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Can a bailiff force entry into your home?

If you're facing bailiff action, you may be concerned that the bailiffs might force their way into your home.

This page explains when a bailiff can force entry into your home and what you can do if they use force wrongly.

If you’re dealing with bailiff action that began before 6 April 2014, different rules may apply. You should get advice from your local Citizens Advice Bureau.

Stopping bailiff action

The best way to stop bailiffs getting into your home is to take action quickly to deal with the money you owe.

Stopping bailiff action

When can a bailiff force their way into your property?

Generally, most bailiffs can't force their way into your home or business premises to take control of your goods. There are some exceptions to this, which are:

  • when the bailiff is chasing up unpaid magistrates' court fines
  • when the bailiff wants to enter your trade or business premises to chase up unpaid county court judgements (CCJs) ) or High court judgements
  • if the bailiff has been given a court order allowing them to use reasonable force to enter your property to collect debts owed to HM Revenue and Customs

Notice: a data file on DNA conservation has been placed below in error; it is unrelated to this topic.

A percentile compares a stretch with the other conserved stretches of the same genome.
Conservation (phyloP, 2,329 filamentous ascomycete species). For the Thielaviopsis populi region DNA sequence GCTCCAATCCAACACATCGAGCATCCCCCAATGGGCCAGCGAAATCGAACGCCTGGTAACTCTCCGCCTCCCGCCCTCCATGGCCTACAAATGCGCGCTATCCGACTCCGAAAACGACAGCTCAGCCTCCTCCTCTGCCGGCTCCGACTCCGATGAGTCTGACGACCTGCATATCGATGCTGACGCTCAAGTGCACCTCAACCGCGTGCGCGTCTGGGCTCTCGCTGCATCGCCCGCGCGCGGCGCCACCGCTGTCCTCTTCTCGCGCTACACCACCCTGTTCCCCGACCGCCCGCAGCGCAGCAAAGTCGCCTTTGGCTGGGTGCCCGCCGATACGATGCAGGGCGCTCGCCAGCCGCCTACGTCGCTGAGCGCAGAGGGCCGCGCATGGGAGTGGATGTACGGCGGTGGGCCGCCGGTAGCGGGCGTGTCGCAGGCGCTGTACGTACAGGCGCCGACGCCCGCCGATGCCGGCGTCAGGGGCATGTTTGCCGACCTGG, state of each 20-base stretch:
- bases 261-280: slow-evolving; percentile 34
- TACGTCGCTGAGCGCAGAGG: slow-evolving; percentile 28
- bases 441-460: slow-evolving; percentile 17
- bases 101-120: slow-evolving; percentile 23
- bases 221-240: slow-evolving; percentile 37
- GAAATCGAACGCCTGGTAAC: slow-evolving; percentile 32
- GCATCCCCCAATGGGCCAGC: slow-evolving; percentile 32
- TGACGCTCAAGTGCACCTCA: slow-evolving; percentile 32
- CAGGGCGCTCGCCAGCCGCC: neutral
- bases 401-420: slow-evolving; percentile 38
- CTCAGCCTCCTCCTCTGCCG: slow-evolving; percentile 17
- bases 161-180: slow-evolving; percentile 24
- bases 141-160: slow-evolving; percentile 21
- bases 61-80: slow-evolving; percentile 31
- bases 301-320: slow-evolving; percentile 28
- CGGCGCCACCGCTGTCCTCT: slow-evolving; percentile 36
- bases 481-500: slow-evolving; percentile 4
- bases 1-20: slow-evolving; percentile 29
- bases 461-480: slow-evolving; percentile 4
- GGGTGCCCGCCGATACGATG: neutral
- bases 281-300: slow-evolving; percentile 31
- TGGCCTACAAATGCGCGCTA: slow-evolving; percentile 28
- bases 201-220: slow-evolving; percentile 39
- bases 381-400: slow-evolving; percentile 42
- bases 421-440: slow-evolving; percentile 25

• when the bailiff has been given a court order allowing them use reasonable force to enter other premises where they believe you may have deliberately taken your belongings to stop them being seized.

In these situations, a bailiff is allowed to use reasonable force to get into the premises.

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What counts as reasonable force?

The bailiff isn't allowed to enter the premises through anything other than the normal means of entry, which usually means through a door, an attached garage or a loading bay. This means that reasonable force may include, but isn't limited to the following:

  • forcing a door open by breaking the lock or hinges
  • forcing a gate open
  • cutting through a padlock and chain that has been put over a door, gate or loading bay
  • breaking down a vehicle barrier.

Reasonable force doesn't include the following, because they are all ways in which the bailiff isn't allowed to enter your home or premises:

  • pushing you or anyone else out of the way
  • getting in through an open window
  • breaking a window to get in
  • taking up floorboards to access part of your property
  • climbing over a fence or wall.

Can a bailiff use force on a return visit?

If the bailiff has already taken control of your belongings and has returned to take them away, or wants to take control of more items, they're not generally allowed to use force to get in, unless they were allowed to force their way in the first time.

However, if you've broken the terms of a controlled goods agreement and have had a notice telling you that the bailiff will be returning to take away belongings, the bailiff is allowed to use force to get in. The notice is called a notice of intention to re-enter premises, and must keep to a certain format to be valid.

Notice of intention to re-enter premises

Next steps

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